Show 3 – Social Media in Government Communications

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Russell Goldsmith interviewed Betony Kelly, acting Head of Digital Communications at the Department of Business, Innovations & Skills (BIS) and Elayne Phillips, Head of Strategic Analytics and Evaluation in the Communications Group at the Department for Environment, Food and Rural Affairs (Defra).

The podcast also featured contribution from Alex Aiken, Executive Director for Government Communications, who explained how all Government departments are evaluating their campaigns.

Betony said that it’s vitally important to get a direct connection with the very people her department is trying to reach with their communications.  Social Media allows them to be really reactive, immediate and to reach people wherever they are to help answer the questions they want to ask, when they want to ask them, on the channels they choose.  BIS have experimented across lots of channels including Twitter, flickrYouTube, Pinterest and Instagram.  She believes it is a fantastic time to work in Government as there is a real passion behind digital as a powerful channel for Government communications.  Interestingly, having previously worked for HSBC, she has not found a lot of difference between the private and public sectors in terms of regulations and what you can and can’t say through social channels.

Elayne agreed that using some of the low cost channels is a great way for Government to test and communicate with the audience in real time.

BIS responsibilities include apprenticeships, minimum wage, science funding, zero hours contracts and exporting amongst many other areas and issues.

Defra also has a broad remit, including air quality, food safety, water quality, waste, recycling and flooding.  This means that their large followings present a challenge as there is therefore naturally quite a diverse audience to talk to.  They therefore have a large number of specialist social media accounts.  However, they need to update them regularly to keep the engagement high.  To achieve that, they don’t just post Government announcements, but will talk about articles of interest and ask people what they think about them to encourage them to get involved in debates.  What’s important, however, is to focus on business objective and be effective.  They therefore constantly use social analytics to check where the engagements are taking place.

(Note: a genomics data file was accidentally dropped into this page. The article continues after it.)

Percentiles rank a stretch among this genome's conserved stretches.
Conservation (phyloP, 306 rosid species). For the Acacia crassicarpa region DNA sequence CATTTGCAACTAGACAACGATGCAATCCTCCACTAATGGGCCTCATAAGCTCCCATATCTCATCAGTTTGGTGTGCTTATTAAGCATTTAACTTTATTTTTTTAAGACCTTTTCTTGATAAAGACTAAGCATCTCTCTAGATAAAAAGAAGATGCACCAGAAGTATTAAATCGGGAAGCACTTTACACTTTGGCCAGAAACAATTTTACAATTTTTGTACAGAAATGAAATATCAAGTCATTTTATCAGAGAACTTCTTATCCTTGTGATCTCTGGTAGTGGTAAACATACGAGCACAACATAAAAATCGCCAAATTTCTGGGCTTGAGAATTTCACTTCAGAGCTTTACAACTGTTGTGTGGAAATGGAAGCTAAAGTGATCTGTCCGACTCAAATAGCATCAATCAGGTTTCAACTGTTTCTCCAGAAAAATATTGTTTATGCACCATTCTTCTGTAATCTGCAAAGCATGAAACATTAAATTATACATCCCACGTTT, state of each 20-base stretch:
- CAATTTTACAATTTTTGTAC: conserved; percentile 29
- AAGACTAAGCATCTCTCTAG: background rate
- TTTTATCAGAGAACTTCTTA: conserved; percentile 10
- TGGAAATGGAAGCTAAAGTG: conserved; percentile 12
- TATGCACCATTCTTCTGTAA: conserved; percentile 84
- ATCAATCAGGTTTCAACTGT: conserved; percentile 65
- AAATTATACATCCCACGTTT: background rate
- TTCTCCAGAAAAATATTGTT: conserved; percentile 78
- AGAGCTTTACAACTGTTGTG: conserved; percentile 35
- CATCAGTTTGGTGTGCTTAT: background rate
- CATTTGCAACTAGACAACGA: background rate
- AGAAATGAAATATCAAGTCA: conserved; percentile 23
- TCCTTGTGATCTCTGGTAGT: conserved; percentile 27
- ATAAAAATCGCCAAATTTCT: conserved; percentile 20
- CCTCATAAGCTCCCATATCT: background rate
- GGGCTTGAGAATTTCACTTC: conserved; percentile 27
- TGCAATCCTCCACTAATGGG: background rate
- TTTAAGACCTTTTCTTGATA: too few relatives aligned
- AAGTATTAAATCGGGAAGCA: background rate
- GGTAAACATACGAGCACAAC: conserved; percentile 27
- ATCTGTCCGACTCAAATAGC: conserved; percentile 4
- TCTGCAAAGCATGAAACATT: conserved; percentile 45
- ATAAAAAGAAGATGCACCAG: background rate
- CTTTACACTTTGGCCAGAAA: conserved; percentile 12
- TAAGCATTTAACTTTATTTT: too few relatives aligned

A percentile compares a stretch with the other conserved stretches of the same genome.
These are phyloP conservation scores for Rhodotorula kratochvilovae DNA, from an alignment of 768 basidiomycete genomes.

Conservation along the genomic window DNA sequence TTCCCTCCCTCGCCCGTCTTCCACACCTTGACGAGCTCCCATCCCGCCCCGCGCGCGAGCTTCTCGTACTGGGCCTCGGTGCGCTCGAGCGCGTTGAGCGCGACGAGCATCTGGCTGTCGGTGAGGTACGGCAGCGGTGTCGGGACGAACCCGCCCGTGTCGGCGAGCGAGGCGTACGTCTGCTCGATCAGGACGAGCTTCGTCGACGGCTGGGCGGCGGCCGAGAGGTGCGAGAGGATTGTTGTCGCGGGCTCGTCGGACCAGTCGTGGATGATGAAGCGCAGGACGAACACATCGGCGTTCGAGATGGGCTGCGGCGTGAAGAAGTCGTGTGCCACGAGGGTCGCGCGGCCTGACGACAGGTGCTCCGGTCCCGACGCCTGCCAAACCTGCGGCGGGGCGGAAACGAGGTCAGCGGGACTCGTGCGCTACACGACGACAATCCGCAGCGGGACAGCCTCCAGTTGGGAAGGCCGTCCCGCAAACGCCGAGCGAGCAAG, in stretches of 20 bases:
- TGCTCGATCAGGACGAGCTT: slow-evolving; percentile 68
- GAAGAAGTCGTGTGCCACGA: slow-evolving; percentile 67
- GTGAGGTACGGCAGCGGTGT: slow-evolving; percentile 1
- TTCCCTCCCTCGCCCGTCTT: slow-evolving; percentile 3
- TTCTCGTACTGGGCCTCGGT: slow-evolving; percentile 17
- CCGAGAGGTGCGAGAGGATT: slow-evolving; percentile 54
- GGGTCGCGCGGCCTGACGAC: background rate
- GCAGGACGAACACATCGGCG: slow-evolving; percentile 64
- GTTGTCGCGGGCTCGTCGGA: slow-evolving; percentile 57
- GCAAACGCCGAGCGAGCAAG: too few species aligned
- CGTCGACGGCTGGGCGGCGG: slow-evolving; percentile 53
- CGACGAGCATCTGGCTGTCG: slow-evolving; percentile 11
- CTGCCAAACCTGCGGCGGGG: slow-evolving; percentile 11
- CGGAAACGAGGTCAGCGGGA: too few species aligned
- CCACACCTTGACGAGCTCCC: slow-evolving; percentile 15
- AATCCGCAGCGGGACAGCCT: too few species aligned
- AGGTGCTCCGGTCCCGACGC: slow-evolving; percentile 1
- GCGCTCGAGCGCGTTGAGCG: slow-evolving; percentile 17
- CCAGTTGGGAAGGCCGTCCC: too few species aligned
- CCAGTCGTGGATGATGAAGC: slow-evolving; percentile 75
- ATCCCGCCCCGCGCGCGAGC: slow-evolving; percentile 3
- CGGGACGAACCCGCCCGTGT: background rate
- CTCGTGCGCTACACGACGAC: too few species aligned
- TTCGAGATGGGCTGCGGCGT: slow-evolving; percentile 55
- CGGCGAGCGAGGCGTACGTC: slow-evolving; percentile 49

Alex Aiken talked about how each Government team has a performance hub.  These work as communications centres for planning and evaluation.  He expects every department to track its performance against their department’s business objectives.  Elayne said that they use communications plan templates like ‘OASIS’ – Objective, Audience Insight, Strategy, Implementation and Scoring.  Betony added that one of the major achievements of the performance hub is it has allowed her department to stop doing things!  She said that they often get requests to do things because someone thinks it’s a great idea, but now they can show the data as to why it may not actually resonate with the audience.  This avoids wasting tax payers’ money and the team’s time doing those things that don’t provide real value.

Elayne used AMEC’s Social Media Measurement Framework in Defra’s ‘Chip my Dog’ campaign – see video below of her explaining the full case study:

This showed how to map results from exposure and engagement right across to impact and advocacy, the latter of which saves tax payers money.  Defra ended up getting seeing user generated content about the campaign being shared through social media, meaning positive word was spreading without them having to do extra work.

Betony explained that if you wanted to find out what Civil Servants can and can’t do on social media, you can visit the Government Communications Service website.  The Civil Servants guidance to social media basically says “Don’t be an idiot”! She said that she knows what it is to understand propriety.  The boundaries they are expected to conduct themselves within include the fact that they are expected to be ambassadors for their departments and the UK Government.  She feels this is exactly transferable into brands and organisations.  Betony understands the blurring between personal and professional.  She said that if you are trusting your press office to go down the pub and have a conversation with a journalist, you need to trust them with a twitter account.  The challenge is making sure your senior team are keeping an eye on the channels and knowing what is being communicated by whom and whom.  She summarised this topic by saying that best practice is about being human and not being a robot – people want faces, they want people and want opinion.

Elayne said the Open Policy Making improves policy as the various departments are consulting the public earlier and in very innovative ways to gather comments early on.  She thinks is very effective.  She added that this is a lesson that everyone and not just Government can learn from in terms of getting closer to their audience.

Finally, the guests focused on how Government can ensure we get the best impact and value for the tax payer from the communications teams of the various departments.  Elayne said it is all about focusing on the outcomes, targeting communications, and making sure the messaging that people need to hear is what they are receiving.  This needs to be through the channels they want to hear it on, at the right time, when they can respond and take the action they are seeking to achieve, using actionable insight to improve the results on the next campaign.

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